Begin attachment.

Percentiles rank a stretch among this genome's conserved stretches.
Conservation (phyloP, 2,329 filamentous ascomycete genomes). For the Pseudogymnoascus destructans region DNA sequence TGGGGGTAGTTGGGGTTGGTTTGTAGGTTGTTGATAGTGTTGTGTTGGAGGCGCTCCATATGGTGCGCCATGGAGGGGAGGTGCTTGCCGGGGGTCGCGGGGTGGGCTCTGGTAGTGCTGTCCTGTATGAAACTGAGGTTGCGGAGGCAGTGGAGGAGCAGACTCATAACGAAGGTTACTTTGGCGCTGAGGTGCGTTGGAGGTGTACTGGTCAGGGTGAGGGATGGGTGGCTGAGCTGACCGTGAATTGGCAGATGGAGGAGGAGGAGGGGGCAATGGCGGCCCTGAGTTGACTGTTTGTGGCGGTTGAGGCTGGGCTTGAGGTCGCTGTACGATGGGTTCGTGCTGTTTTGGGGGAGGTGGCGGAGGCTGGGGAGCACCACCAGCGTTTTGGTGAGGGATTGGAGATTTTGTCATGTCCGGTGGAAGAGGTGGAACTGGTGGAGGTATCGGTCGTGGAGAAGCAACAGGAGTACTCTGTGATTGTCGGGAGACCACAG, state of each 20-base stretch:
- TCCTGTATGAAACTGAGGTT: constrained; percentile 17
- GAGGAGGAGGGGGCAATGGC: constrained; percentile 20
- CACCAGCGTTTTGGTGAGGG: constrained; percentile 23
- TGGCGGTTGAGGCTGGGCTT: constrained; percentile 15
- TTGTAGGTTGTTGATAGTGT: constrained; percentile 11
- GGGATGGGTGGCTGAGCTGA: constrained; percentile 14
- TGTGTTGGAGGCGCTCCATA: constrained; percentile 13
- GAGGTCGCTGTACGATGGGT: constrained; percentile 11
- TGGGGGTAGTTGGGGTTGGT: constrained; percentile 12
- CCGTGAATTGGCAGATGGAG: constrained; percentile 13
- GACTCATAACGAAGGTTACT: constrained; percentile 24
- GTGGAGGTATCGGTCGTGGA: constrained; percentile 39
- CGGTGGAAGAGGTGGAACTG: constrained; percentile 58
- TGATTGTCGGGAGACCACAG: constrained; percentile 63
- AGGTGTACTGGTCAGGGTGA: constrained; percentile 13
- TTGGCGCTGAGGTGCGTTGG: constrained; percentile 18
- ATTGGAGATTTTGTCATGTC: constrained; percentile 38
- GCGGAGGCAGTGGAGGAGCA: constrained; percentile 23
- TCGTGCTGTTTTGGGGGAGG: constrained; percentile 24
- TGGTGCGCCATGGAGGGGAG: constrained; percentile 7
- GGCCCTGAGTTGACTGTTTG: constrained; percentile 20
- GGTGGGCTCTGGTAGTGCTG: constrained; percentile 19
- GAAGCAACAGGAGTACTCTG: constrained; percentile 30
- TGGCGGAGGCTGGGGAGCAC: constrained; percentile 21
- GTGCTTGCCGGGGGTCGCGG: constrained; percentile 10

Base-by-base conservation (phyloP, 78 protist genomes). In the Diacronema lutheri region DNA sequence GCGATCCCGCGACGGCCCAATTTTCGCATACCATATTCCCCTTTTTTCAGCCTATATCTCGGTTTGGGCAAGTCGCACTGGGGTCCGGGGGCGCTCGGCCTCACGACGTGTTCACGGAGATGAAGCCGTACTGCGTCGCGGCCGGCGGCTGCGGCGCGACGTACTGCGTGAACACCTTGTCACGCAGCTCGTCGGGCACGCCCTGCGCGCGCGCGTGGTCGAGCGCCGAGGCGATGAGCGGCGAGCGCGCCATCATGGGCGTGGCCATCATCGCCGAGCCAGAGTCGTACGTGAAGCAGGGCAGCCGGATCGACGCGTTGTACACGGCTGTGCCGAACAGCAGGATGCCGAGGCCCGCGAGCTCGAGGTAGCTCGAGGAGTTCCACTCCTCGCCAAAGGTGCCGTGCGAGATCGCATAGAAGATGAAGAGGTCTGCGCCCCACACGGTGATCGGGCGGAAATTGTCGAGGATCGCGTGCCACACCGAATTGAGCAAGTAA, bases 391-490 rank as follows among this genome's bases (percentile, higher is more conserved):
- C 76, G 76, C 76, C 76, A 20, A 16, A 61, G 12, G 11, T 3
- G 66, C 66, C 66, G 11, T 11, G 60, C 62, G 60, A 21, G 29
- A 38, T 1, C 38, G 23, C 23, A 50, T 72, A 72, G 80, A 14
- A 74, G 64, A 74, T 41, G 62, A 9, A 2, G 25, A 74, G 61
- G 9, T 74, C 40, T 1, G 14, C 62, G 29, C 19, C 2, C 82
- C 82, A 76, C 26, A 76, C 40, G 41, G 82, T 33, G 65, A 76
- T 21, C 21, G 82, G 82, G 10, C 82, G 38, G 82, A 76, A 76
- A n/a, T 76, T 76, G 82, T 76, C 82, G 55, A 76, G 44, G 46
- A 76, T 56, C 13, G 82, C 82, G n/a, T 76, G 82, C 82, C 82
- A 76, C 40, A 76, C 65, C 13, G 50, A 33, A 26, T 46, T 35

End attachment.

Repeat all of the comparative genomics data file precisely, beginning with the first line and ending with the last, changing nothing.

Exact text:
Percentiles rank a stretch among this genome's conserved stretches.
Conservation (phyloP, 2,329 filamentous ascomycete genomes). For the Pseudogymnoascus destructans region DNA sequence TGGGGGTAGTTGGGGTTGGTTTGTAGGTTGTTGATAGTGTTGTGTTGGAGGCGCTCCATATGGTGCGCCATGGAGGGGAGGTGCTTGCCGGGGGTCGCGGGGTGGGCTCTGGTAGTGCTGTCCTGTATGAAACTGAGGTTGCGGAGGCAGTGGAGGAGCAGACTCATAACGAAGGTTACTTTGGCGCTGAGGTGCGTTGGAGGTGTACTGGTCAGGGTGAGGGATGGGTGGCTGAGCTGACCGTGAATTGGCAGATGGAGGAGGAGGAGGGGGCAATGGCGGCCCTGAGTTGACTGTTTGTGGCGGTTGAGGCTGGGCTTGAGGTCGCTGTACGATGGGTTCGTGCTGTTTTGGGGGAGGTGGCGGAGGCTGGGGAGCACCACCAGCGTTTTGGTGAGGGATTGGAGATTTTGTCATGTCCGGTGGAAGAGGTGGAACTGGTGGAGGTATCGGTCGTGGAGAAGCAACAGGAGTACTCTGTGATTGTCGGGAGACCACAG, state of each 20-base stretch:
- TCCTGTATGAAACTGAGGTT: constrained; percentile 17
- GAGGAGGAGGGGGCAATGGC: constrained; percentile 20
- CACCAGCGTTTTGGTGAGGG: constrained; percentile 23
- TGGCGGTTGAGGCTGGGCTT: constrained; percentile 15
- TTGTAGGTTGTTGATAGTGT: constrained; percentile 11
- GGGATGGGTGGCTGAGCTGA: constrained; percentile 14
- TGTGTTGGAGGCGCTCCATA: constrained; percentile 13
- GAGGTCGCTGTACGATGGGT: constrained; percentile 11
- TGGGGGTAGTTGGGGTTGGT: constrained; percentile 12
- CCGTGAATTGGCAGATGGAG: constrained; percentile 13
- GACTCATAACGAAGGTTACT: constrained; percentile 24
- GTGGAGGTATCGGTCGTGGA: constrained; percentile 39
- CGGTGGAAGAGGTGGAACTG: constrained; percentile 58
- TGATTGTCGGGAGACCACAG: constrained; percentile 63
- AGGTGTACTGGTCAGGGTGA: constrained; percentile 13
- TTGGCGCTGAGGTGCGTTGG: constrained; percentile 18
- ATTGGAGATTTTGTCATGTC: constrained; percentile 38
- GCGGAGGCAGTGGAGGAGCA: constrained; percentile 23
- TCGTGCTGTTTTGGGGGAGG: constrained; percentile 24
- TGGTGCGCCATGGAGGGGAG: constrained; percentile 7
- GGCCCTGAGTTGACTGTTTG: constrained; percentile 20
- GGTGGGCTCTGGTAGTGCTG: constrained; percentile 19
- GAAGCAACAGGAGTACTCTG: constrained; percentile 30
- TGGCGGAGGCTGGGGAGCAC: constrained; percentile 21
- GTGCTTGCCGGGGGTCGCGG: constrained; percentile 10

Base-by-base conservation (phyloP, 78 protist genomes). In the Diacronema lutheri region DNA sequence GCGATCCCGCGACGGCCCAATTTTCGCATACCATATTCCCCTTTTTTCAGCCTATATCTCGGTTTGGGCAAGTCGCACTGGGGTCCGGGGGCGCTCGGCCTCACGACGTGTTCACGGAGATGAAGCCGTACTGCGTCGCGGCCGGCGGCTGCGGCGCGACGTACTGCGTGAACACCTTGTCACGCAGCTCGTCGGGCACGCCCTGCGCGCGCGCGTGGTCGAGCGCCGAGGCGATGAGCGGCGAGCGCGCCATCATGGGCGTGGCCATCATCGCCGAGCCAGAGTCGTACGTGAAGCAGGGCAGCCGGATCGACGCGTTGTACACGGCTGTGCCGAACAGCAGGATGCCGAGGCCCGCGAGCTCGAGGTAGCTCGAGGAGTTCCACTCCTCGCCAAAGGTGCCGTGCGAGATCGCATAGAAGATGAAGAGGTCTGCGCCCCACACGGTGATCGGGCGGAAATTGTCGAGGATCGCGTGCCACACCGAATTGAGCAAGTAA, bases 391-490 rank as follows among this genome's bases (percentile, higher is more conserved):
- C 76, G 76, C 76, C 76, A 20, A 16, A 61, G 12, G 11, T 3
- G 66, C 66, C 66, G 11, T 11, G 60, C 62, G 60, A 21, G 29
- A 38, T 1, C 38, G 23, C 23, A 50, T 72, A 72, G 80, A 14
- A 74, G 64, A 74, T 41, G 62, A 9, A 2, G 25, A 74, G 61
- G 9, T 74, C 40, T 1, G 14, C 62, G 29, C 19, C 2, C 82
- C 82, A 76, C 26, A 76, C 40, G 41, G 82, T 33, G 65, A 76
- T 21, C 21, G 82, G 82, G 10, C 82, G 38, G 82, A 76, A 76
- A n/a, T 76, T 76, G 82, T 76, C 82, G 55, A 76, G 44, G 46
- A 76, T 56, C 13, G 82, C 82, G n/a, T 76, G 82, C 82, C 82
- A 76, C 40, A 76, C 65, C 13, G 50, A 33, A 26, T 46, T 35